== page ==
Our educational philosophy is to help people fulfill their own goals and reach their highest potential. Our hope is to strengthen students by challenging their ideas and beliefs and to encourage them to become more open-minded towards people in the world around them. Our educational approach is informed by humanistic learning theorists, such as Carl Rogers and Abraham Maslow because their principles of personal involvement and self-initiation resonate with our values about education. We believe it is important for students to be aware of their own perspectives and how those ideas influence their work as well as their classmates. We often build in time during lectures for students to reflect on the process of learning sexuality-related content including increasing an awareness of their thoughts and feelings.
As educators, we prefer to facilitate group discussions, so that each participant is able to take initiative in exchanging their own ideas, a major tenet of humanistic learning*. Allowing people to self-initiate conversations about sexuality-related content builds efficacy in their understanding, while also serving as an opportunity for all participants to contribute and feel heard by their peers. When teaching about sexuality-related conversations, we often incorporate role-plays because they provide an opportunity for participants to actively engage with the course content while utilizing their unique talents and potential, including personal style. We invite students to utilize their own creativity in their assignments and have fun while learning.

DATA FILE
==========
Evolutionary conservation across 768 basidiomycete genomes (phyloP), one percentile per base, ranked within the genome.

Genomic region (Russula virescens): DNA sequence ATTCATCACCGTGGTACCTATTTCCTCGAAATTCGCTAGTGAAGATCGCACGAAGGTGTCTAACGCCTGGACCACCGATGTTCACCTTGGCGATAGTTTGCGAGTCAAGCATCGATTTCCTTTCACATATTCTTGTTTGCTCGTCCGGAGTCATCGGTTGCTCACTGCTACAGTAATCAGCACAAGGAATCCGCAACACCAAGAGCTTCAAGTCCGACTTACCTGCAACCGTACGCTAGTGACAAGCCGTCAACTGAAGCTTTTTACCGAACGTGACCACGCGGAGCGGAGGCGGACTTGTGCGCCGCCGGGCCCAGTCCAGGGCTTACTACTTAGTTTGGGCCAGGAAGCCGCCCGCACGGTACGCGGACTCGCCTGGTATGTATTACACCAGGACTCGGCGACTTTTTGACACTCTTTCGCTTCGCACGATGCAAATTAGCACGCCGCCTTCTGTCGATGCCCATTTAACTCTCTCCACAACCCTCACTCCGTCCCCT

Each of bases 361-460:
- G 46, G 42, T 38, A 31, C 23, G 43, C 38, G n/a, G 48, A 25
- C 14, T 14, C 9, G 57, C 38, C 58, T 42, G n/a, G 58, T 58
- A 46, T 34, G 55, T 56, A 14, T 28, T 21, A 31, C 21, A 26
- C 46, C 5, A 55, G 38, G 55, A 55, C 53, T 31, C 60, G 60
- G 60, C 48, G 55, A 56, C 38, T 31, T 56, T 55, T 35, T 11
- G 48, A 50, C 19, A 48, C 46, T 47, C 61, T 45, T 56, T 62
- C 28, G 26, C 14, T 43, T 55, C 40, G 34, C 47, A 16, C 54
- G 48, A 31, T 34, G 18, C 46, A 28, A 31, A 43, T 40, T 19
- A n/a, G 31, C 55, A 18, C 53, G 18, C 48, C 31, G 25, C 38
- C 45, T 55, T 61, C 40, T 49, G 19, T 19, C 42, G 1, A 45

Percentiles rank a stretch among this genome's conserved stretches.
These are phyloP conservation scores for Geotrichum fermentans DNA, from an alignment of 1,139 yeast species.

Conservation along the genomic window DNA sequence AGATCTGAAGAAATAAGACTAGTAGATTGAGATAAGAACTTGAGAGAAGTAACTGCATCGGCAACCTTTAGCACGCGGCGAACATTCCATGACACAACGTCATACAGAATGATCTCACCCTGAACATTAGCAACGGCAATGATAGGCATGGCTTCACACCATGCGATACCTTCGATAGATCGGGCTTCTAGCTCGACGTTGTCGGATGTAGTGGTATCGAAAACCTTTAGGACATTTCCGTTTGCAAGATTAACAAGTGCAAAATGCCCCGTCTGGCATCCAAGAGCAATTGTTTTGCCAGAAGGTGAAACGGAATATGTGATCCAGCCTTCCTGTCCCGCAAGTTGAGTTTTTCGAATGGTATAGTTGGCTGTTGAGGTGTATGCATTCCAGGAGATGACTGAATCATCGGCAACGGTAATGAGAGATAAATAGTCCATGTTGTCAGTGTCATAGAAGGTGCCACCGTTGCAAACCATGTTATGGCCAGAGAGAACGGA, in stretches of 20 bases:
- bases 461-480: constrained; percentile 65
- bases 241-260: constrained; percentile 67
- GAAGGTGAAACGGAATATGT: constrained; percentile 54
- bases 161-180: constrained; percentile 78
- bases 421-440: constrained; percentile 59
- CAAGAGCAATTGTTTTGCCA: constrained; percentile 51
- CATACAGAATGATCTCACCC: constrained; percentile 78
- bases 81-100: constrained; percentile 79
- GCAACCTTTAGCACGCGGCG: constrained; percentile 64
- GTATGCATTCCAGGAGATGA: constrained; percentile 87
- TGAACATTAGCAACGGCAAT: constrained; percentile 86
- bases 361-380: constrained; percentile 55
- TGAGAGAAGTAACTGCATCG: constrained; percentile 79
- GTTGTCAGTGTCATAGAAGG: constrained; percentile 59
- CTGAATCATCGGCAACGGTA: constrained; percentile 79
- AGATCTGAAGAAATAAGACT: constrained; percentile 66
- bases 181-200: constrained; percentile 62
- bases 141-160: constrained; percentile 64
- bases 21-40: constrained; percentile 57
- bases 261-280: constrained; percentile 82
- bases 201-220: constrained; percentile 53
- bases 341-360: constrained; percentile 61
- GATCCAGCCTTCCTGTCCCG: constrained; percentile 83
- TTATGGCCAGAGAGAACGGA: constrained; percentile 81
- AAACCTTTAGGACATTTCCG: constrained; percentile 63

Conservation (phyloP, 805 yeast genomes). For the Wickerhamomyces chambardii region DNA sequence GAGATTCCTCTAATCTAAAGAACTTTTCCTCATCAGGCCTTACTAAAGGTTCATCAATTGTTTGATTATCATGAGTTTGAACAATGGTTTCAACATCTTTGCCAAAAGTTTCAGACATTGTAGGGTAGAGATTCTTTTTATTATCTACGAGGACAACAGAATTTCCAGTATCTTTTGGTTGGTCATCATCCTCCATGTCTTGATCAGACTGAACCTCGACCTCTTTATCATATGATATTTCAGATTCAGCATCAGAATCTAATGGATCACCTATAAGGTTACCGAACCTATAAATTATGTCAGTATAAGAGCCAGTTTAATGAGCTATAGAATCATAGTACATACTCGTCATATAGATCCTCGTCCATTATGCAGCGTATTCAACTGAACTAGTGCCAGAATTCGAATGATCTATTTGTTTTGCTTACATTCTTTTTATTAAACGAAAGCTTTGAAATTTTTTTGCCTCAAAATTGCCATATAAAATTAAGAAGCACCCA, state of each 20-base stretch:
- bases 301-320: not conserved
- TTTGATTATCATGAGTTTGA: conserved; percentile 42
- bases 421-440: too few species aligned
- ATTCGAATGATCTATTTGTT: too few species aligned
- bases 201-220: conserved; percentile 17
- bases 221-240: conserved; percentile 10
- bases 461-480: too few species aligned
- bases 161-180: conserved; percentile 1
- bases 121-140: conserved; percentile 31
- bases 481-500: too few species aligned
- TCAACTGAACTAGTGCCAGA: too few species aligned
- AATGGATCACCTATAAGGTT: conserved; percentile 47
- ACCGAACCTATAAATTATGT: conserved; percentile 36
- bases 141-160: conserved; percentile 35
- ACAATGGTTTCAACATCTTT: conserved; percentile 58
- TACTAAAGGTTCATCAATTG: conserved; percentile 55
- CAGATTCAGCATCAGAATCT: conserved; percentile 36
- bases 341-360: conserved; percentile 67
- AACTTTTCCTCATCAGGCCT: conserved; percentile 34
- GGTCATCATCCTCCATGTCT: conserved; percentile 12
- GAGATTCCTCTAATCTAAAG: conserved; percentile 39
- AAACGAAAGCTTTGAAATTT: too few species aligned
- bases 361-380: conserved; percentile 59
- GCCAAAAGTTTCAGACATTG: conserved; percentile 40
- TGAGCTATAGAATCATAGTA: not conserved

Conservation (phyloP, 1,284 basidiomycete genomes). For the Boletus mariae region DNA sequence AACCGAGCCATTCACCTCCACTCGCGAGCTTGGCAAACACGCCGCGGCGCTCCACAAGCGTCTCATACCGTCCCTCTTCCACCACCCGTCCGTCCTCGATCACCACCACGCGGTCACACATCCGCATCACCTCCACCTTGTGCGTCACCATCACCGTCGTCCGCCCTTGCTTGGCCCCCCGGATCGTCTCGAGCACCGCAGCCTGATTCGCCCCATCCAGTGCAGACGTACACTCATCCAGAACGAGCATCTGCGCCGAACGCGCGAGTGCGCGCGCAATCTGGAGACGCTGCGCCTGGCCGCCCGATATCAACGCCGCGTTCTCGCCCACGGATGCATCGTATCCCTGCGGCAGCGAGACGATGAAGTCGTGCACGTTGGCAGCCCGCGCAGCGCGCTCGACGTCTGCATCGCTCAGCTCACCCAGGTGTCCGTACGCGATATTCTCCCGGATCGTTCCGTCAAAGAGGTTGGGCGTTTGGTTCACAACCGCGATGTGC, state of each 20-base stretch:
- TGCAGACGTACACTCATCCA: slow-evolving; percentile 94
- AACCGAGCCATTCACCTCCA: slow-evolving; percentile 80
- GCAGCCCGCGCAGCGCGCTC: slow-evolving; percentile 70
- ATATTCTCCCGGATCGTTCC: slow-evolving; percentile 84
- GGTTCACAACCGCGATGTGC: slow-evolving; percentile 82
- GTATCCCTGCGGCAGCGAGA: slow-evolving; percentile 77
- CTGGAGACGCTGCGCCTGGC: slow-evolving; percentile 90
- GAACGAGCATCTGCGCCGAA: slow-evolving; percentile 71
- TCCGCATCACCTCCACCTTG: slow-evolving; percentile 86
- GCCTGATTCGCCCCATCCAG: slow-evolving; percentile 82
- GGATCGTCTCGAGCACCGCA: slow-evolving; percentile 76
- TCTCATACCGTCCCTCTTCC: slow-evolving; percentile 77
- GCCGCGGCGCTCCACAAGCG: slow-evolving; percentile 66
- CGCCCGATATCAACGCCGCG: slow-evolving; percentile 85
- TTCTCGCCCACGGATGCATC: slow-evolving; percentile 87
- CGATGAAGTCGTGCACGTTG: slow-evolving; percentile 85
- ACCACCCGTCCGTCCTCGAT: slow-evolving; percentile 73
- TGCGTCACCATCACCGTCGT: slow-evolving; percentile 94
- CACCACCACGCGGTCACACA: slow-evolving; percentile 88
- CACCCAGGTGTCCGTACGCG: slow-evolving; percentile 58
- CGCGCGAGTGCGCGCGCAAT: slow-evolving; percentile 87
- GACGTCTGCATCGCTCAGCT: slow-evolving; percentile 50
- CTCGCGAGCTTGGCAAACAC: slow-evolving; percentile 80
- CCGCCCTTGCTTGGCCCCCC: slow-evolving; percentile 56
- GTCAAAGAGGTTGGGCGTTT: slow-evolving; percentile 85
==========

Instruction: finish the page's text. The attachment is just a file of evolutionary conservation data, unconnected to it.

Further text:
*Citation: Knowles, M., Holton, III, E., & Swanson, R. (2012). The Adult Learner, 7th edition. Woburn, MA: Butterworth-Heinemann.